I guess the all-time worst episode was when I was playing on a course near San Diego with my dad, my brother and my uncle. One hole featured an unusual bunker that was actually a hill on the side facing the fairway, with sand on the back side. Naturally I had to push my tee-shot left and into this bunker, finding myself in the sand with an uphill lie, trying to get over a wall higher than myself with no view to the fairway. I tried to hit out and over the wall, but the ball caught the lip and rolled back down behind where I started. This actually gave me more room and a better angle to try to get a wedge to the fairway, so I tried it again. No luck. In fact, worse luck, as the ball came back and rested in one of my footprints. This time I turned and aimed back toward the tee, punching the ball back to the fairway, quite disgusted with the whole affair. I grabbed the rake and smoothed my numerous footprints, then climbed out of the bunker and tossed the rake out ahead of me in disgust. It landed perfectly on the curvature of the tines and bounced back directly at me, airborne as if launched from springs … and heading right for a delicate part of my anatomy. I twisted away, and the handle of the rake caught the hem of my khaki shorts. The combination of the tines then re-establishing contact with the ground while I turned my body resulted in the right leg of my shorts being torn from hem to belt loop. Keep in mind, all of this time I was out of sight from the rest of my four-some who were up ahead and could only see the occasional bursts of sand as I tried to extricate myself. When I finally came staggering around the side of the hill, the now-exposed inner pocket of my shorts flapping in the California sun they thought I must have been attacked by a wild animal. “Breezy” described the rest of my round, if not my attitude.

Man, I can’t wait for tomorrow.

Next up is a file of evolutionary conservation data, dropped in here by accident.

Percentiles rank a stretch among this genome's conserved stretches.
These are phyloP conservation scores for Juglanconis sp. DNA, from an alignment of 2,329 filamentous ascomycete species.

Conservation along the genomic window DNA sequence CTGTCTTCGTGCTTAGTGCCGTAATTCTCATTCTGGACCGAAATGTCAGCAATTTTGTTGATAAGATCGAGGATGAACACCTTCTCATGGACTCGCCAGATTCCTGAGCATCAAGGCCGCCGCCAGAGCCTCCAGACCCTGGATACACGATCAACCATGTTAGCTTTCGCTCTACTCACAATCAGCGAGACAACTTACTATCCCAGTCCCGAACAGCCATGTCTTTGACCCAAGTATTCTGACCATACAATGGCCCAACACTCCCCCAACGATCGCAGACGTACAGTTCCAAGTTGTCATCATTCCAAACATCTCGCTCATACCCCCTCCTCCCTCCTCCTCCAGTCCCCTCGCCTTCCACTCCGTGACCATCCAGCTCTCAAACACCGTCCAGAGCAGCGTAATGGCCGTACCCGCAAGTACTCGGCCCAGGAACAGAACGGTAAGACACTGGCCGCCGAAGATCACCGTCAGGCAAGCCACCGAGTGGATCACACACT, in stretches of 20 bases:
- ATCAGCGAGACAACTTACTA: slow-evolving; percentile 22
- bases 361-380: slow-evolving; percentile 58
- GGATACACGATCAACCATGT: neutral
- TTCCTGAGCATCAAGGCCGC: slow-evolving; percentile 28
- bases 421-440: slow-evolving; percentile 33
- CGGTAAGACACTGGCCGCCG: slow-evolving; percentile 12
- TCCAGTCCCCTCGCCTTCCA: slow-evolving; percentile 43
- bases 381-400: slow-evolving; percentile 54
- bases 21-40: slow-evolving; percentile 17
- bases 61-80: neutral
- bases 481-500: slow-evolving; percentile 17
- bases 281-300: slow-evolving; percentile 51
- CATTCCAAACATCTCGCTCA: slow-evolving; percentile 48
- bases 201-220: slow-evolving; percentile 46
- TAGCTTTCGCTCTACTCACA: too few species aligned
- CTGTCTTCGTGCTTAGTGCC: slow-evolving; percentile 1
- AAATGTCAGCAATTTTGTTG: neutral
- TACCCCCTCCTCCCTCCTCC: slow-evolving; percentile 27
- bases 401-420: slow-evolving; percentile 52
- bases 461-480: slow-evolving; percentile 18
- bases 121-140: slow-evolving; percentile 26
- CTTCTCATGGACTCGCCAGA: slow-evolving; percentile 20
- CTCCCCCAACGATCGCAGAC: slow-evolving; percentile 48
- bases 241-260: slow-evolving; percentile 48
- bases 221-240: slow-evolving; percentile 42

Tonight on ESPN

I have this picture in my mind of Barry Bonds frantically peddling a racing bike through the French Alps as he’s chased by pit bulls, all while an NBA referee uses his cellphone to check the scores before deciding whether to call traveling or not.

There are so many crash and burns going on in sports right now you’d have to be a NASCAR fan to keep track of them all. This year in the Tour De France the yellow jersey isn’t given to the leader, but to the guy who collects the urine samples.

At least there the teams have the decency to shove their disgraced cheaters over a cliff. In San Francisco Giants fans embrace Barry Bonds — or they would if they could get their arms around head, that is. I’ve had my differences with MLB Commissioner Selig over the years (though I thought his son-in-law was a real nice guy when he was with the Twins and I worked for the Sports Commission), but I give Bud credit for not wanting to be anywhere near the stadium when Bonds breaks the record.

The only reason I would go would be for the chance to catch the record-breaking ball — so I could call a press conference the next day, use a big ol’ hypodermic needle to inject the ball with gasoline and then set it on fire. (Sure, I’d miss out on a lot of money, but on the plus side I’d never have to buy myself a drink for the rest of my life). I know, you can’t “prove” that Bonds is a juicer (though his post-career endorsement options may be limited to Hamilton Beach and the Waring Company) but who are you going to believe — Barry, or your own lying eyes?

I remember 30-some years ago when Hank Aaron was closing in on Babe Ruth’s record and how much hate mail he received from folks who didn’t like the idea of a black man breaking the mark. Those fears seem even more ridiculous today when a cheater is about to do it.

As for Michael Vick, I have no doubt the Feds put a lot of heat on his lower-level associates in order to bag him and I think he’s (justifiably) in serious trouble and in for serious jail-time…unless he now becomes the key to blowing the whole dog-fighting sub-culture in professional sports wide open by naming names. Somehow I just don’t think he’s the only young athlete with a lot of time and money on his hands and a taste for violence and gambling. I remember an article in Sports Illustrated a couple of years ago that focused on how a number of NFL players loved raising pitbulls. It was all positive on how much they loved these dogs, but now you’ve got to wonder.

If there’s anyone who’s got to be sweating about tips of icebergs, however, it’s Daniel Stern and the NBA. In a game who’s rules have always seemed rather whimsically officiated, the reactions I’ve seen to the fact that a referee will be indicted for fixing games has been less, “You stink!” and more, “Ya think?” No worries, though, Mr. Stern; Pro Wrestling is still packing them in and they’ve got the trifecta: steroids, mad dogs and pre-determined outcomes!